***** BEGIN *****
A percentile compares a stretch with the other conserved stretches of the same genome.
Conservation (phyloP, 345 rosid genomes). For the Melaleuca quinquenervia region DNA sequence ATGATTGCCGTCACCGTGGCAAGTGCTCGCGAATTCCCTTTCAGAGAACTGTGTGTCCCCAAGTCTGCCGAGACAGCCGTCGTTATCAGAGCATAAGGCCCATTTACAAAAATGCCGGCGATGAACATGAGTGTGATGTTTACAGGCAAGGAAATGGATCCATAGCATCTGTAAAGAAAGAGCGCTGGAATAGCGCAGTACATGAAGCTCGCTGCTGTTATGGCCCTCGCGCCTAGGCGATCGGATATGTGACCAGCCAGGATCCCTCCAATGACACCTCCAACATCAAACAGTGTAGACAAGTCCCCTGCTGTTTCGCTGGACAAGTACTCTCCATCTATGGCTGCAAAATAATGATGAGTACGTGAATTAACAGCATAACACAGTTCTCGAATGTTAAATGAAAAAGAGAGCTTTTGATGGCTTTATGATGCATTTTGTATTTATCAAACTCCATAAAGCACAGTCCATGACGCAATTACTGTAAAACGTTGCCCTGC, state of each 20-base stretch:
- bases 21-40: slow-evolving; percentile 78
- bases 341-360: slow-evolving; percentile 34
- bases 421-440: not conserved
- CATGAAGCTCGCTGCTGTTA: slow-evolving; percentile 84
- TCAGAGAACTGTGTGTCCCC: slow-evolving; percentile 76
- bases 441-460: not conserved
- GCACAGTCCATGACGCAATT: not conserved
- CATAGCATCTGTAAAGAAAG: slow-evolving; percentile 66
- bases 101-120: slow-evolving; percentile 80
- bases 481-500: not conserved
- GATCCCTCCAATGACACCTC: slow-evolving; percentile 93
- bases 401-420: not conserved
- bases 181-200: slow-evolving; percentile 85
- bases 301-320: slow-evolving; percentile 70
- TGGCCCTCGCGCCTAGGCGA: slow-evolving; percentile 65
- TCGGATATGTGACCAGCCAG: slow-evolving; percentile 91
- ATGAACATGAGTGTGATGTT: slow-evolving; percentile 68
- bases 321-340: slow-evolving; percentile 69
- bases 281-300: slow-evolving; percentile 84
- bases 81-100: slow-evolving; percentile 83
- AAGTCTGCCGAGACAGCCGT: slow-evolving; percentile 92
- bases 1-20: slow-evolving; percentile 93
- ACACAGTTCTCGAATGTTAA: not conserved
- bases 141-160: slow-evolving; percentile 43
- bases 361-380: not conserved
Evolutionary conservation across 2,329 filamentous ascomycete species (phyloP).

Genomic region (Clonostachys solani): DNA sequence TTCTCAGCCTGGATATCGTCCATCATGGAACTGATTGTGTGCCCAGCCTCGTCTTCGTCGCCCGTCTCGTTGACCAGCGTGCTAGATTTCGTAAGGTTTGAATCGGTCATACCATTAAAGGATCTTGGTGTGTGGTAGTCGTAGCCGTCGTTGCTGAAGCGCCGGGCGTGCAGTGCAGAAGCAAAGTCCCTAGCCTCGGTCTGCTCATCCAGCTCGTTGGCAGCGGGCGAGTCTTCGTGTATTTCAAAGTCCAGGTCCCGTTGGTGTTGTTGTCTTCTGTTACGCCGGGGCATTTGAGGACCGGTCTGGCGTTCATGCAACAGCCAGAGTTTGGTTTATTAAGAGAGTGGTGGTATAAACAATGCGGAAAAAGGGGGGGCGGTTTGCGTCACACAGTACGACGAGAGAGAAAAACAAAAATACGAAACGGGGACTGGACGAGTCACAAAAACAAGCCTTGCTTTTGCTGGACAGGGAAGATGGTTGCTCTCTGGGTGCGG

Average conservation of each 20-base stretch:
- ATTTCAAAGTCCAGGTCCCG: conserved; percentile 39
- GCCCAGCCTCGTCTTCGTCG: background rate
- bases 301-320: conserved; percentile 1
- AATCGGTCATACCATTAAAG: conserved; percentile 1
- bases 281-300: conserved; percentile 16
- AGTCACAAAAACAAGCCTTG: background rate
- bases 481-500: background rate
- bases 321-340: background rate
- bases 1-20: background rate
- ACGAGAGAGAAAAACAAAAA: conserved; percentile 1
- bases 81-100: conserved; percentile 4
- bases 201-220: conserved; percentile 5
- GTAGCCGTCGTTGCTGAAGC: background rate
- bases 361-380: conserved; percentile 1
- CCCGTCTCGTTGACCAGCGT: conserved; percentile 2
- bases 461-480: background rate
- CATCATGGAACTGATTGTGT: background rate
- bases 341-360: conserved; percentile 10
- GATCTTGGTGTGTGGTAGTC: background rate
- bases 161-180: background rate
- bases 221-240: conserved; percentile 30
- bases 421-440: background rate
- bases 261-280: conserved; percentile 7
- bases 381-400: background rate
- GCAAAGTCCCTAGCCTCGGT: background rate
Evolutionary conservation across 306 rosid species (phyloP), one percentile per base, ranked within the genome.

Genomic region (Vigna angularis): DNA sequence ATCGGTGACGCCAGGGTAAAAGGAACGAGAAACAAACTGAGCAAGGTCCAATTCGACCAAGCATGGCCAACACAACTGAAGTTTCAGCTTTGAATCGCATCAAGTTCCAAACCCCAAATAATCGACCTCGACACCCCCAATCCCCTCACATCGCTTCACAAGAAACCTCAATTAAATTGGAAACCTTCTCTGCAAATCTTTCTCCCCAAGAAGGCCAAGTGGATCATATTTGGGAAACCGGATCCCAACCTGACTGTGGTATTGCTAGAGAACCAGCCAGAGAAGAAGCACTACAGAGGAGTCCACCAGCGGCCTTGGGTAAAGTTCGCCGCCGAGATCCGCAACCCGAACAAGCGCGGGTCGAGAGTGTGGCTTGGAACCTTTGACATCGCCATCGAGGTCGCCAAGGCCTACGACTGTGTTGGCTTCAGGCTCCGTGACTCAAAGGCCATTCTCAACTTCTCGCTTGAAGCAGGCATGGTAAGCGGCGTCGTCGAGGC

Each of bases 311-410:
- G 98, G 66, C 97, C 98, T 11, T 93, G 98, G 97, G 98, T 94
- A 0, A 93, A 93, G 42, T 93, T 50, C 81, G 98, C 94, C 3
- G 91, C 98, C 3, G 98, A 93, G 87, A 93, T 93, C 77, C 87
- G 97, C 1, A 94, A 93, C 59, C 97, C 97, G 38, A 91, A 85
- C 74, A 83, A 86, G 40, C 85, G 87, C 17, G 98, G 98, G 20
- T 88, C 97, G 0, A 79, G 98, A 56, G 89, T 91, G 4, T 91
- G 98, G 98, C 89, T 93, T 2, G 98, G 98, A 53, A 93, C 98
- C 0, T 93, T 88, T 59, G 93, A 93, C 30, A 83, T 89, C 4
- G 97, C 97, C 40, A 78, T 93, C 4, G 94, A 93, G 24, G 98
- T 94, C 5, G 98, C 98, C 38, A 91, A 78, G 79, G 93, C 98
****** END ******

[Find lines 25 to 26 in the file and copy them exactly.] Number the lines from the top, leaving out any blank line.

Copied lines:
- ACACAGTTCTCGAATGTTAA: not conserved
- bases 141-160: slow-evolving; percentile 43